God’s righteousness is eternal. Our participation will help in this accomplishment. The commandments are our foundation. And our participation in God’s righteousness is more than lip service.
Jesus is not throwing out the law or the prophets, but is riled up about hypocrisy from leaders who speak of righteousness but don’t live it out. He is asking us to live it, or we will never reach that dream; that dream of heaven on earth.
When we hear the word righteousness, we may think of it as moral perfection. But the word in Hebrew is quite complex. We don’t have a word quite like it. In Hebrew it can mean to redeem, to protect, to bless, to be obedient to the law, to be virtuous to others.
In our own spiritual lives we are participating in that characteristic of God. That righteousness. We are joining in and participating in what God is always doing. It is a pattern of life that helps us to keep reaching for the Kindgom of Heaven. That is where endurance comes in… rather than perfection. We are not perfect.
The gospel today and the portion from Isaiah make me think of the famous lyrics by Leonard Cohen…
Ring the bells that still can ring.
Forget your perfect offering.
There is a crack in everything.
That's how the light gets in.
Isaiah claims Our “light shall break forth like the dawn” when we begin to let the the oppressed go free…
Isaiah speaks of the same things that Jesus speaks of in the Sermon on the Mount: feed the hungry, care for the poor, loose the bonds of injustice. And your light will shine. Not only that but, “your healing shall spring up quickly.”
These two things are connected: our healing and our participation in righteousness.
…Sometimes are brokenness allows for new light to shine in places we aren’t expecting, and through community, where we can season one another with the Spirit of love and understanding: where we can heal one another.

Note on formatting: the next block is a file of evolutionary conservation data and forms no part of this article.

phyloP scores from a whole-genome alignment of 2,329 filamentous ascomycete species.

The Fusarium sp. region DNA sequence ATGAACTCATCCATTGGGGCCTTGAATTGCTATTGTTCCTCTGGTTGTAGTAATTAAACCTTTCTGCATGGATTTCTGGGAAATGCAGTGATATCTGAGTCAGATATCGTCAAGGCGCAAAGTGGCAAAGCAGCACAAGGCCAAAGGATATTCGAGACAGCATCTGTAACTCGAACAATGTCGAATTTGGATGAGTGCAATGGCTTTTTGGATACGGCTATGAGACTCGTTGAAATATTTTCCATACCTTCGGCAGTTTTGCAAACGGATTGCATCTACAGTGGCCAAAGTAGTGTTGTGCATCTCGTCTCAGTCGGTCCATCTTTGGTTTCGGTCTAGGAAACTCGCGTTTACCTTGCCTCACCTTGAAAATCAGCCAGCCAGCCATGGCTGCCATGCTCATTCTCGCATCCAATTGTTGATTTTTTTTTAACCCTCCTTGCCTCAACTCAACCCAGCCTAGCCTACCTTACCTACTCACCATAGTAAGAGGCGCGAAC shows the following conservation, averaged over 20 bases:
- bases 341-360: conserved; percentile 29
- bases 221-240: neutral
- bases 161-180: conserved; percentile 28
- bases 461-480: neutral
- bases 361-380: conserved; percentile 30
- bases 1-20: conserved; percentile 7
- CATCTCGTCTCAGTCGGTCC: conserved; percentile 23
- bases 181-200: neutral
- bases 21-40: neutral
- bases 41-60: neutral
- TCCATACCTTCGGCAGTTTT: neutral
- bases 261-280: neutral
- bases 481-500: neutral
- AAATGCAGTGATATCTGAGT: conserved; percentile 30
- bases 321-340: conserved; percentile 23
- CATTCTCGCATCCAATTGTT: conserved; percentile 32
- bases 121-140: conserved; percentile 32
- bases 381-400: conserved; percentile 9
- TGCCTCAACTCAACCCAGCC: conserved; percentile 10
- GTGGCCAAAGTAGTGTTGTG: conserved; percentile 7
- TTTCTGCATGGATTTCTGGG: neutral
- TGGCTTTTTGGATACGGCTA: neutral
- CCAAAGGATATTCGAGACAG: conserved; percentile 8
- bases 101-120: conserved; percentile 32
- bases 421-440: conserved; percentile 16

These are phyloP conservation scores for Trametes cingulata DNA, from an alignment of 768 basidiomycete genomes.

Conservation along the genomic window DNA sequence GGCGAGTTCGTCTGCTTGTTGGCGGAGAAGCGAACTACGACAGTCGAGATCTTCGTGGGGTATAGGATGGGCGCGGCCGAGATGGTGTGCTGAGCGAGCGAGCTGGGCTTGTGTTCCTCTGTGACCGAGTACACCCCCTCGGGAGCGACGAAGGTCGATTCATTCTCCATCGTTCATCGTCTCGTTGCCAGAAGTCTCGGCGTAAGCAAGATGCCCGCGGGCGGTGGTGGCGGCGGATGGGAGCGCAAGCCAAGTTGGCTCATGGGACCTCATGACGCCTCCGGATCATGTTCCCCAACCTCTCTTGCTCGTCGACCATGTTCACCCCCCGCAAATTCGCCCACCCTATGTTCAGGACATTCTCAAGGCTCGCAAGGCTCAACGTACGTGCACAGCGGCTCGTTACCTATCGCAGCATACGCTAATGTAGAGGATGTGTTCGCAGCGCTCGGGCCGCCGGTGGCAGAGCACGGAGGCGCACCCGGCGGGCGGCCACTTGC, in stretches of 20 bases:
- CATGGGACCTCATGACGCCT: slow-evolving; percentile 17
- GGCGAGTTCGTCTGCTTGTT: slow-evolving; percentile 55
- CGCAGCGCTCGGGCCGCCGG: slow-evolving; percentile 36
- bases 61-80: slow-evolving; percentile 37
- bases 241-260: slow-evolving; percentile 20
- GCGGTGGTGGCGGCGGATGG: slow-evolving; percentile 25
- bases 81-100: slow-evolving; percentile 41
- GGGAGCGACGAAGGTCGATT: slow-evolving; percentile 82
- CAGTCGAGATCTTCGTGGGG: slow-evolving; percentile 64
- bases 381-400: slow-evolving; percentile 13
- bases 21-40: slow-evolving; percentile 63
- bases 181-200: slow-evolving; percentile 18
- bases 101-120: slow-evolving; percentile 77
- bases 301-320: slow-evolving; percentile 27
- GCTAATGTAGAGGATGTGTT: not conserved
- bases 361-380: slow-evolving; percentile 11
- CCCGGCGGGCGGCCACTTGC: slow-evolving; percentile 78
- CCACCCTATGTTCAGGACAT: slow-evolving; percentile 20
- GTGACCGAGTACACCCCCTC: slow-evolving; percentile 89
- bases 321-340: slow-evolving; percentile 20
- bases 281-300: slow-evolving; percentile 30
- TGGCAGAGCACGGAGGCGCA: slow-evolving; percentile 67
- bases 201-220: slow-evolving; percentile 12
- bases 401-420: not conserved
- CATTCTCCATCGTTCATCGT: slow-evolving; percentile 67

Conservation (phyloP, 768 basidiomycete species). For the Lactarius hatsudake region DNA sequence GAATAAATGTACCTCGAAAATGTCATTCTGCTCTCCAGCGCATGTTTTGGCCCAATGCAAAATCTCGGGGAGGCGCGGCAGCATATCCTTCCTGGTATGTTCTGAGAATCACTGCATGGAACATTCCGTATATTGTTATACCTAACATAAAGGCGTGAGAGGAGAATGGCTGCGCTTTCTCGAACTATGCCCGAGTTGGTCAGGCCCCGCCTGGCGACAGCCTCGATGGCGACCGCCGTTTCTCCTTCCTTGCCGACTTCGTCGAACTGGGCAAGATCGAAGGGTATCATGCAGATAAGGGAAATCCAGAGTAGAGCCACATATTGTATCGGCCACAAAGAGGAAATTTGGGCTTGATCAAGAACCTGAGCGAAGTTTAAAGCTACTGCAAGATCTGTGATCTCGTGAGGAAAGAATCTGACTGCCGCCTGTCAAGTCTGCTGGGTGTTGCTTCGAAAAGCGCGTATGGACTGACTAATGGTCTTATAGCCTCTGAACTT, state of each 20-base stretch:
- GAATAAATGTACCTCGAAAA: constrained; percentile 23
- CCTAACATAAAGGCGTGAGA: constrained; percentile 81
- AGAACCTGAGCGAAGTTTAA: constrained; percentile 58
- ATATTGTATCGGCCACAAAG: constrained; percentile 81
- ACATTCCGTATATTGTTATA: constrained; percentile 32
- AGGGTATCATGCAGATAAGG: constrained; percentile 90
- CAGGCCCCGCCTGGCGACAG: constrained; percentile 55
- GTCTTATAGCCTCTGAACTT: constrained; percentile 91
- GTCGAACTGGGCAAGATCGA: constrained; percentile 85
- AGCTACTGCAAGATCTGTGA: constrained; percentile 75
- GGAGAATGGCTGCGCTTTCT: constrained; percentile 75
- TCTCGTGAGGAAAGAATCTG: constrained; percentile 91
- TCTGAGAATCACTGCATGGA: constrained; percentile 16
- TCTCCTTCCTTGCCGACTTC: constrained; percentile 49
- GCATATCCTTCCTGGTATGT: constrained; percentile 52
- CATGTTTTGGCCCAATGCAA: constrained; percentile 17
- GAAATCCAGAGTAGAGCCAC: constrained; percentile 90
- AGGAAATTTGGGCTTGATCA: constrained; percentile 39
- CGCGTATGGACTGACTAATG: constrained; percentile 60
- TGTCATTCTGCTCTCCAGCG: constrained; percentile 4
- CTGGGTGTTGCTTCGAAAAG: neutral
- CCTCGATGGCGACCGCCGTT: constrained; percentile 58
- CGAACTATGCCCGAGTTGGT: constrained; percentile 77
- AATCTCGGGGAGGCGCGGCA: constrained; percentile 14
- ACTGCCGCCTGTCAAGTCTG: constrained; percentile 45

How does our Spirituality show our light and our salt?
Paul has a lot to say about our spirituality in his letter to the Corinthians. That community is having a hard time. They are quarreling, and all in all seem to be acting out. They sound like a bunch of teenagers, and it is easy to imagine that getting a new identity and starting a new life in a communal model could have that kind of regressive effect.
And even after all that I’ve said earlier about Jesus not needing us to be perfect, I admit that Paul tends to be somewhat of a perfectionist… but here he is appealing to their spirit.
He says, to know what is truly human is to know the spirit within. He is literally using the Spirit to center them. It is not some lofty or “new age” idea. He is saying what is central in us is this grounding place. It is very serious. Like the commandments, this is foundational for us. This spiritual center, this space that is united with God through the Spirit is foundational.
How can we be salt and light…The healing that brings the Kingdom of Heaven?
There are major figures like Martin Luther King Jr and many others that pave the way… prophets in our own time… but we also have that spiritual center of our own… that center that knows what righteousness is
on a salt level (so to speak); a human level.
Fr. Masud helped break that open for the congregation in his sermon last week that asked us to consider the elements of Micah’s famous passage:
Walk humbly with your God.
What does that really look like, he asked?
And you gave him some pretty good answers!
It is easier than we think. Just offering a smile. A smile lightens a room and shows another person that little piece of heaven. Kindness. When we buy our groceries remembering to smile at the person at the register is healing. It may sound ridiculously small. But each small piece of our Spirit that we give offers healing to another.
Integrate that: That we have the power to bring light into one another’s lives, to season one another’s lives with flavor, preserve one another’s lives through kindness; heal one another through humility and justice as Micah proclaimed last week.
That is how we become “worth our salt.” We do not need to be perfect. How can we?…but we can attempt to walk humbly enough for God’s light to shine through us to others.
As the psalmist sings:
Light shines in the darkness for the upright; *
the righteous are merciful and full of compassion.
It is good for them to be generous in lending *
and to manage their affairs with justice.
For they will never be shaken; *
the righteous will be kept in everlasting remembrance.
That is the everlasting righteousness that is not ours alone; but our participation lightens the arc of the moral universe that bends toward justice.